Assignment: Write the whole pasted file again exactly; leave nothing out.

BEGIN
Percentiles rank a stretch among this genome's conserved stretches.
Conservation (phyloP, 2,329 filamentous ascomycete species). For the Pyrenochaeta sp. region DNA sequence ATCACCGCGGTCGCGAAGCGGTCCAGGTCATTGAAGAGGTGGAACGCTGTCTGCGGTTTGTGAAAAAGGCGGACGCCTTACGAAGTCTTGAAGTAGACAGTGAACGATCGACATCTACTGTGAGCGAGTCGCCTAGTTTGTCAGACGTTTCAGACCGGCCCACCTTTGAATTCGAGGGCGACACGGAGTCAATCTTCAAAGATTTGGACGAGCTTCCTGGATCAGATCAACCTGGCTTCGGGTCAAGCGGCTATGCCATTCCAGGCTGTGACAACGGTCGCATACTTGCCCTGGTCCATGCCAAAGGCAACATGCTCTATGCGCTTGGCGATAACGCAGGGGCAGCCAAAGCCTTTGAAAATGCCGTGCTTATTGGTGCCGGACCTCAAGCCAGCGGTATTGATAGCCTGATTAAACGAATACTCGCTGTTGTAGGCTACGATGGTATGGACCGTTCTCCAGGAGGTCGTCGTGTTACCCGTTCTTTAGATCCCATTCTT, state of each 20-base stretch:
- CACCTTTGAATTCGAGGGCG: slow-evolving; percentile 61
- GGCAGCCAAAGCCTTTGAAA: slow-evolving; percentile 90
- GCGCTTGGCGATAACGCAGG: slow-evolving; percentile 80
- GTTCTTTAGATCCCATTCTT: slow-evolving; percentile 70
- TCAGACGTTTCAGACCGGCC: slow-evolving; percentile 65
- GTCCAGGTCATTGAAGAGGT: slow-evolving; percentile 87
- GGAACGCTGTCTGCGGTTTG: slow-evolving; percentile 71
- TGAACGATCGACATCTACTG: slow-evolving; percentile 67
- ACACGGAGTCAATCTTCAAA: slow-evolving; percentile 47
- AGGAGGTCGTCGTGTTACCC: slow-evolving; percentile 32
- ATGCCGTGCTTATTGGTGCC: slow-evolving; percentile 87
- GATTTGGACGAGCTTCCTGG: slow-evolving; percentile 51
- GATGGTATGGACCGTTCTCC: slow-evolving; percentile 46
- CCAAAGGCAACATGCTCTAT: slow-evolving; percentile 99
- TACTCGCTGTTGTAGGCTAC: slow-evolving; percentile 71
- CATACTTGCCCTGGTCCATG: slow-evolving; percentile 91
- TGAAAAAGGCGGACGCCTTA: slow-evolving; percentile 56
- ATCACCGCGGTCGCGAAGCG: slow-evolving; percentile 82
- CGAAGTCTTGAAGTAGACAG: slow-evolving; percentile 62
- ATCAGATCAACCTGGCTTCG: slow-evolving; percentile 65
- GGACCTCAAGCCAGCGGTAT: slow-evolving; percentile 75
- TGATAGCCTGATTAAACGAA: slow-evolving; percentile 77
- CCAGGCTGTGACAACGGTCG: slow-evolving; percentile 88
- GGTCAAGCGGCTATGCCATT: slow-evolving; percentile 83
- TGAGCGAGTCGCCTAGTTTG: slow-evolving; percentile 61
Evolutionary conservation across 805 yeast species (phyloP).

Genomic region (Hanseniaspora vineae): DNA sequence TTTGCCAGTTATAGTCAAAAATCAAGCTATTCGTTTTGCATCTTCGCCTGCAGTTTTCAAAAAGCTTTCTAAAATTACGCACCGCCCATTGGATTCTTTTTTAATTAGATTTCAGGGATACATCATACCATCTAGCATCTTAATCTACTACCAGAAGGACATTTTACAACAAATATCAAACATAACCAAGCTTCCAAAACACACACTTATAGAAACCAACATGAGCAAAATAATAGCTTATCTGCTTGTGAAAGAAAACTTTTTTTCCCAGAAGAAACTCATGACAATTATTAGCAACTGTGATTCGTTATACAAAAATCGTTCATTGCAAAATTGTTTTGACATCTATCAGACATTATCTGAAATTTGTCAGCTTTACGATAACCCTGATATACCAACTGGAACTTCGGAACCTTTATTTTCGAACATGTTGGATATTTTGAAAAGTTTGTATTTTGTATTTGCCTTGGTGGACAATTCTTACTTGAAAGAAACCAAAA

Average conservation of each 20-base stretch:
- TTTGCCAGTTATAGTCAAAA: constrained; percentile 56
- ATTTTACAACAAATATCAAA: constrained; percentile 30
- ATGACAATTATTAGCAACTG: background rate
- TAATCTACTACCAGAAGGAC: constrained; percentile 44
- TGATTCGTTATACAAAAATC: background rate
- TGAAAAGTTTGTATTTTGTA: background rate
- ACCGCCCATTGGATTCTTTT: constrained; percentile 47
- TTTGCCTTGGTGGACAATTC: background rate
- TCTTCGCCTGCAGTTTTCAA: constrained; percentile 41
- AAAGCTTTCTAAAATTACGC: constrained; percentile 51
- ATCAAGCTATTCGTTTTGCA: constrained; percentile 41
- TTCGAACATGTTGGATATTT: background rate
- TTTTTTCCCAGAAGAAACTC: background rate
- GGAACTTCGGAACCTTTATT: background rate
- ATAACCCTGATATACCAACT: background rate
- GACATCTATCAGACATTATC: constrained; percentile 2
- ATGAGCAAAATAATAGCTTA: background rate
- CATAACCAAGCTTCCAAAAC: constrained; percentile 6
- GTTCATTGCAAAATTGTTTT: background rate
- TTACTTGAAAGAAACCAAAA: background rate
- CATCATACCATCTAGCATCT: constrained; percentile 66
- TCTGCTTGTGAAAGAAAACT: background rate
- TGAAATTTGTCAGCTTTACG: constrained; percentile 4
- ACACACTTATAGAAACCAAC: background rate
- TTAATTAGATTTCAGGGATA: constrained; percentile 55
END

Percentiles rank a stretch among this genome's conserved stretches.
Conservation (phyloP, 2,329 filamentous ascomycete species). For the Pyrenochaeta sp. region DNA sequence ATCACCGCGGTCGCGAAGCGGTCCAGGTCATTGAAGAGGTGGAACGCTGTCTGCGGTTTGTGAAAAAGGCGGACGCCTTACGAAGTCTTGAAGTAGACAGTGAACGATCGACATCTACTGTGAGCGAGTCGCCTAGTTTGTCAGACGTTTCAGACCGGCCCACCTTTGAATTCGAGGGCGACACGGAGTCAATCTTCAAAGATTTGGACGAGCTTCCTGGATCAGATCAACCTGGCTTCGGGTCAAGCGGCTATGCCATTCCAGGCTGTGACAACGGTCGCATACTTGCCCTGGTCCATGCCAAAGGCAACATGCTCTATGCGCTTGGCGATAACGCAGGGGCAGCCAAAGCCTTTGAAAATGCCGTGCTTATTGGTGCCGGACCTCAAGCCAGCGGTATTGATAGCCTGATTAAACGAATACTCGCTGTTGTAGGCTACGATGGTATGGACCGTTCTCCAGGAGGTCGTCGTGTTACCCGTTCTTTAGATCCCATTCTT, state of each 20-base stretch:
- CACCTTTGAATTCGAGGGCG: slow-evolving; percentile 61
- GGCAGCCAAAGCCTTTGAAA: slow-evolving; percentile 90
- GCGCTTGGCGATAACGCAGG: slow-evolving; percentile 80
- GTTCTTTAGATCCCATTCTT: slow-evolving; percentile 70
- TCAGACGTTTCAGACCGGCC: slow-evolving; percentile 65
- GTCCAGGTCATTGAAGAGGT: slow-evolving; percentile 87
- GGAACGCTGTCTGCGGTTTG: slow-evolving; percentile 71
- TGAACGATCGACATCTACTG: slow-evolving; percentile 67
- ACACGGAGTCAATCTTCAAA: slow-evolving; percentile 47
- AGGAGGTCGTCGTGTTACCC: slow-evolving; percentile 32
- ATGCCGTGCTTATTGGTGCC: slow-evolving; percentile 87
- GATTTGGACGAGCTTCCTGG: slow-evolving; percentile 51
- GATGGTATGGACCGTTCTCC: slow-evolving; percentile 46
- CCAAAGGCAACATGCTCTAT: slow-evolving; percentile 99
- TACTCGCTGTTGTAGGCTAC: slow-evolving; percentile 71
- CATACTTGCCCTGGTCCATG: slow-evolving; percentile 91
- TGAAAAAGGCGGACGCCTTA: slow-evolving; percentile 56
- ATCACCGCGGTCGCGAAGCG: slow-evolving; percentile 82
- CGAAGTCTTGAAGTAGACAG: slow-evolving; percentile 62
- ATCAGATCAACCTGGCTTCG: slow-evolving; percentile 65
- GGACCTCAAGCCAGCGGTAT: slow-evolving; percentile 75
- TGATAGCCTGATTAAACGAA: slow-evolving; percentile 77
- CCAGGCTGTGACAACGGTCG: slow-evolving; percentile 88
- GGTCAAGCGGCTATGCCATT: slow-evolving; percentile 83
- TGAGCGAGTCGCCTAGTTTG: slow-evolving; percentile 61
Evolutionary conservation across 805 yeast species (phyloP).

Genomic region (Hanseniaspora vineae): DNA sequence TTTGCCAGTTATAGTCAAAAATCAAGCTATTCGTTTTGCATCTTCGCCTGCAGTTTTCAAAAAGCTTTCTAAAATTACGCACCGCCCATTGGATTCTTTTTTAATTAGATTTCAGGGATACATCATACCATCTAGCATCTTAATCTACTACCAGAAGGACATTTTACAACAAATATCAAACATAACCAAGCTTCCAAAACACACACTTATAGAAACCAACATGAGCAAAATAATAGCTTATCTGCTTGTGAAAGAAAACTTTTTTTCCCAGAAGAAACTCATGACAATTATTAGCAACTGTGATTCGTTATACAAAAATCGTTCATTGCAAAATTGTTTTGACATCTATCAGACATTATCTGAAATTTGTCAGCTTTACGATAACCCTGATATACCAACTGGAACTTCGGAACCTTTATTTTCGAACATGTTGGATATTTTGAAAAGTTTGTATTTTGTATTTGCCTTGGTGGACAATTCTTACTTGAAAGAAACCAAAA

Average conservation of each 20-base stretch:
- TTTGCCAGTTATAGTCAAAA: constrained; percentile 56
- ATTTTACAACAAATATCAAA: constrained; percentile 30
- ATGACAATTATTAGCAACTG: background rate
- TAATCTACTACCAGAAGGAC: constrained; percentile 44
- TGATTCGTTATACAAAAATC: background rate
- TGAAAAGTTTGTATTTTGTA: background rate
- ACCGCCCATTGGATTCTTTT: constrained; percentile 47
- TTTGCCTTGGTGGACAATTC: background rate
- TCTTCGCCTGCAGTTTTCAA: constrained; percentile 41
- AAAGCTTTCTAAAATTACGC: constrained; percentile 51
- ATCAAGCTATTCGTTTTGCA: constrained; percentile 41
- TTCGAACATGTTGGATATTT: background rate
- TTTTTTCCCAGAAGAAACTC: background rate
- GGAACTTCGGAACCTTTATT: background rate
- ATAACCCTGATATACCAACT: background rate
- GACATCTATCAGACATTATC: constrained; percentile 2
- ATGAGCAAAATAATAGCTTA: background rate
- CATAACCAAGCTTCCAAAAC: constrained; percentile 6
- GTTCATTGCAAAATTGTTTT: background rate
- TTACTTGAAAGAAACCAAAA: background rate
- CATCATACCATCTAGCATCT: constrained; percentile 66
- TCTGCTTGTGAAAGAAAACT: background rate
- TGAAATTTGTCAGCTTTACG: constrained; percentile 4
- ACACACTTATAGAAACCAAC: background rate
- TTAATTAGATTTCAGGGATA: constrained; percentile 55